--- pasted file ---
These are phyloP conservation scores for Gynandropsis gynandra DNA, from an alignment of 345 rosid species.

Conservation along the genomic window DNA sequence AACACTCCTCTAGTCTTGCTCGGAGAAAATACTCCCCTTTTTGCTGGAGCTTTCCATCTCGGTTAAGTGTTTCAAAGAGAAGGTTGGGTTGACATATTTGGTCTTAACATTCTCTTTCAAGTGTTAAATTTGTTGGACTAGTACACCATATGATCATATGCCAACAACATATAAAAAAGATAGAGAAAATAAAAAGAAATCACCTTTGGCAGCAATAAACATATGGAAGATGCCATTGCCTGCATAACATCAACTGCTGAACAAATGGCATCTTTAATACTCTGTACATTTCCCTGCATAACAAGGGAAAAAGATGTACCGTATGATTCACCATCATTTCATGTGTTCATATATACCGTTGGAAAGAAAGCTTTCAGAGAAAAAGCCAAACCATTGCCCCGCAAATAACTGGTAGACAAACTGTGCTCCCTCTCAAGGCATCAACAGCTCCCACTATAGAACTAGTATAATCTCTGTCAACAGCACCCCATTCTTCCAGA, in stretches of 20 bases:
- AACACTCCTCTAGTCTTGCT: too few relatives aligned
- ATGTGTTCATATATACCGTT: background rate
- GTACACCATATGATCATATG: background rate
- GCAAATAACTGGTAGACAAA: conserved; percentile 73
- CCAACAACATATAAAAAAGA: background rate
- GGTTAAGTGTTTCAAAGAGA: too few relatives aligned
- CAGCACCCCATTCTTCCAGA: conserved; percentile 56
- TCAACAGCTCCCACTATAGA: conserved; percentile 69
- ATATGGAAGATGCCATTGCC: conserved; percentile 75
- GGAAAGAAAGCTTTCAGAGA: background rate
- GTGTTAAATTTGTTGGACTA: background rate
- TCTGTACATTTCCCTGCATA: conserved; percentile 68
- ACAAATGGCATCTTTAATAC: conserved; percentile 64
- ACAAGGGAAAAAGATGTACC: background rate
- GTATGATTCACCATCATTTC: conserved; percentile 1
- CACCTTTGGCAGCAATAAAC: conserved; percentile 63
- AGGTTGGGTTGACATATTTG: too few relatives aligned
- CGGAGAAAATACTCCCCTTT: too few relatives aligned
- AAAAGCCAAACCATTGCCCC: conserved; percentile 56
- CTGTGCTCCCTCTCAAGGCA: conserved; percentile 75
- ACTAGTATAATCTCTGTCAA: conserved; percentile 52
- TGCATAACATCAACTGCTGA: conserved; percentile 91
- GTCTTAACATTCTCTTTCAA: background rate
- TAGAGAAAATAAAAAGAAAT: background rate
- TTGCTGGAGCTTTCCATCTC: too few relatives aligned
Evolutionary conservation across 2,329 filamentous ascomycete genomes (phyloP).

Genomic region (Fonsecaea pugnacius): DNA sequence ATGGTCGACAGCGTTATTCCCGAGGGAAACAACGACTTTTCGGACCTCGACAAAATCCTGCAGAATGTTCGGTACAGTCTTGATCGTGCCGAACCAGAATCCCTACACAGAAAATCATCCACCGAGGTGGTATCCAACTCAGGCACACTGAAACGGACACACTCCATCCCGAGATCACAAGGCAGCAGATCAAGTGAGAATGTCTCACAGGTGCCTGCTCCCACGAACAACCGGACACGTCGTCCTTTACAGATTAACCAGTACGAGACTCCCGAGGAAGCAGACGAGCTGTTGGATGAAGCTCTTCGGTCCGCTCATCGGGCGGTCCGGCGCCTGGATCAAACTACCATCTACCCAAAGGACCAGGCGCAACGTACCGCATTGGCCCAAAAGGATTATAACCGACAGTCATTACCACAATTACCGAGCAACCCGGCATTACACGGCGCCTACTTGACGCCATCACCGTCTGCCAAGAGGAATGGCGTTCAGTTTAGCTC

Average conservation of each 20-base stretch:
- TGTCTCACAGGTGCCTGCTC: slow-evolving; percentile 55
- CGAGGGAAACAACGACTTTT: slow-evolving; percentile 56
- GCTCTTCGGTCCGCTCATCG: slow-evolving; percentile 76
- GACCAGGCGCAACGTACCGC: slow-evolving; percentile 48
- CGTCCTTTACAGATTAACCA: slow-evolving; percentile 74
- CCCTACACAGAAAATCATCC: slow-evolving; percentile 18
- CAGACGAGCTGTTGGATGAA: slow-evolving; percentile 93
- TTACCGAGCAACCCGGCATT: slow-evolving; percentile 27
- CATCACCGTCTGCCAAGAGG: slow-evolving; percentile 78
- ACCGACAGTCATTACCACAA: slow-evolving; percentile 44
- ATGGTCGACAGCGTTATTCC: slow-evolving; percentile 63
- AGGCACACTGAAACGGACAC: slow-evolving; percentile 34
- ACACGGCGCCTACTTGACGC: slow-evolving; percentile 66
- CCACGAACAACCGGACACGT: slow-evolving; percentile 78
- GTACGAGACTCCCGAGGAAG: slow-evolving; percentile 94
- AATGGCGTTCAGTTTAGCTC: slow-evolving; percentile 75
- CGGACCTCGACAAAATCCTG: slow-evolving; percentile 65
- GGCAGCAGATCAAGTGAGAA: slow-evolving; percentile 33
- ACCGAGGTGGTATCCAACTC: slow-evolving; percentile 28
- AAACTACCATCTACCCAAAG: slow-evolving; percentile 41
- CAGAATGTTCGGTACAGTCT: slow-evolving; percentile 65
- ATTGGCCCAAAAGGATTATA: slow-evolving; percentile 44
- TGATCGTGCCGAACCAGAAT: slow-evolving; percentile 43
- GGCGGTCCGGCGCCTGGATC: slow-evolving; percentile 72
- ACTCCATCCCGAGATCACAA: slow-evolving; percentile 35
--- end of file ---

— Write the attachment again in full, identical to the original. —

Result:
These are phyloP conservation scores for Gynandropsis gynandra DNA, from an alignment of 345 rosid species.

Conservation along the genomic window DNA sequence AACACTCCTCTAGTCTTGCTCGGAGAAAATACTCCCCTTTTTGCTGGAGCTTTCCATCTCGGTTAAGTGTTTCAAAGAGAAGGTTGGGTTGACATATTTGGTCTTAACATTCTCTTTCAAGTGTTAAATTTGTTGGACTAGTACACCATATGATCATATGCCAACAACATATAAAAAAGATAGAGAAAATAAAAAGAAATCACCTTTGGCAGCAATAAACATATGGAAGATGCCATTGCCTGCATAACATCAACTGCTGAACAAATGGCATCTTTAATACTCTGTACATTTCCCTGCATAACAAGGGAAAAAGATGTACCGTATGATTCACCATCATTTCATGTGTTCATATATACCGTTGGAAAGAAAGCTTTCAGAGAAAAAGCCAAACCATTGCCCCGCAAATAACTGGTAGACAAACTGTGCTCCCTCTCAAGGCATCAACAGCTCCCACTATAGAACTAGTATAATCTCTGTCAACAGCACCCCATTCTTCCAGA, in stretches of 20 bases:
- AACACTCCTCTAGTCTTGCT: too few relatives aligned
- ATGTGTTCATATATACCGTT: background rate
- GTACACCATATGATCATATG: background rate
- GCAAATAACTGGTAGACAAA: conserved; percentile 73
- CCAACAACATATAAAAAAGA: background rate
- GGTTAAGTGTTTCAAAGAGA: too few relatives aligned
- CAGCACCCCATTCTTCCAGA: conserved; percentile 56
- TCAACAGCTCCCACTATAGA: conserved; percentile 69
- ATATGGAAGATGCCATTGCC: conserved; percentile 75
- GGAAAGAAAGCTTTCAGAGA: background rate
- GTGTTAAATTTGTTGGACTA: background rate
- TCTGTACATTTCCCTGCATA: conserved; percentile 68
- ACAAATGGCATCTTTAATAC: conserved; percentile 64
- ACAAGGGAAAAAGATGTACC: background rate
- GTATGATTCACCATCATTTC: conserved; percentile 1
- CACCTTTGGCAGCAATAAAC: conserved; percentile 63
- AGGTTGGGTTGACATATTTG: too few relatives aligned
- CGGAGAAAATACTCCCCTTT: too few relatives aligned
- AAAAGCCAAACCATTGCCCC: conserved; percentile 56
- CTGTGCTCCCTCTCAAGGCA: conserved; percentile 75
- ACTAGTATAATCTCTGTCAA: conserved; percentile 52
- TGCATAACATCAACTGCTGA: conserved; percentile 91
- GTCTTAACATTCTCTTTCAA: background rate
- TAGAGAAAATAAAAAGAAAT: background rate
- TTGCTGGAGCTTTCCATCTC: too few relatives aligned
Evolutionary conservation across 2,329 filamentous ascomycete genomes (phyloP).

Genomic region (Fonsecaea pugnacius): DNA sequence ATGGTCGACAGCGTTATTCCCGAGGGAAACAACGACTTTTCGGACCTCGACAAAATCCTGCAGAATGTTCGGTACAGTCTTGATCGTGCCGAACCAGAATCCCTACACAGAAAATCATCCACCGAGGTGGTATCCAACTCAGGCACACTGAAACGGACACACTCCATCCCGAGATCACAAGGCAGCAGATCAAGTGAGAATGTCTCACAGGTGCCTGCTCCCACGAACAACCGGACACGTCGTCCTTTACAGATTAACCAGTACGAGACTCCCGAGGAAGCAGACGAGCTGTTGGATGAAGCTCTTCGGTCCGCTCATCGGGCGGTCCGGCGCCTGGATCAAACTACCATCTACCCAAAGGACCAGGCGCAACGTACCGCATTGGCCCAAAAGGATTATAACCGACAGTCATTACCACAATTACCGAGCAACCCGGCATTACACGGCGCCTACTTGACGCCATCACCGTCTGCCAAGAGGAATGGCGTTCAGTTTAGCTC

Average conservation of each 20-base stretch:
- TGTCTCACAGGTGCCTGCTC: slow-evolving; percentile 55
- CGAGGGAAACAACGACTTTT: slow-evolving; percentile 56
- GCTCTTCGGTCCGCTCATCG: slow-evolving; percentile 76
- GACCAGGCGCAACGTACCGC: slow-evolving; percentile 48
- CGTCCTTTACAGATTAACCA: slow-evolving; percentile 74
- CCCTACACAGAAAATCATCC: slow-evolving; percentile 18
- CAGACGAGCTGTTGGATGAA: slow-evolving; percentile 93
- TTACCGAGCAACCCGGCATT: slow-evolving; percentile 27
- CATCACCGTCTGCCAAGAGG: slow-evolving; percentile 78
- ACCGACAGTCATTACCACAA: slow-evolving; percentile 44
- ATGGTCGACAGCGTTATTCC: slow-evolving; percentile 63
- AGGCACACTGAAACGGACAC: slow-evolving; percentile 34
- ACACGGCGCCTACTTGACGC: slow-evolving; percentile 66
- CCACGAACAACCGGACACGT: slow-evolving; percentile 78
- GTACGAGACTCCCGAGGAAG: slow-evolving; percentile 94
- AATGGCGTTCAGTTTAGCTC: slow-evolving; percentile 75
- CGGACCTCGACAAAATCCTG: slow-evolving; percentile 65
- GGCAGCAGATCAAGTGAGAA: slow-evolving; percentile 33
- ACCGAGGTGGTATCCAACTC: slow-evolving; percentile 28
- AAACTACCATCTACCCAAAG: slow-evolving; percentile 41
- CAGAATGTTCGGTACAGTCT: slow-evolving; percentile 65
- ATTGGCCCAAAAGGATTATA: slow-evolving; percentile 44
- TGATCGTGCCGAACCAGAAT: slow-evolving; percentile 43
- GGCGGTCCGGCGCCTGGATC: slow-evolving; percentile 72
- ACTCCATCCCGAGATCACAA: slow-evolving; percentile 35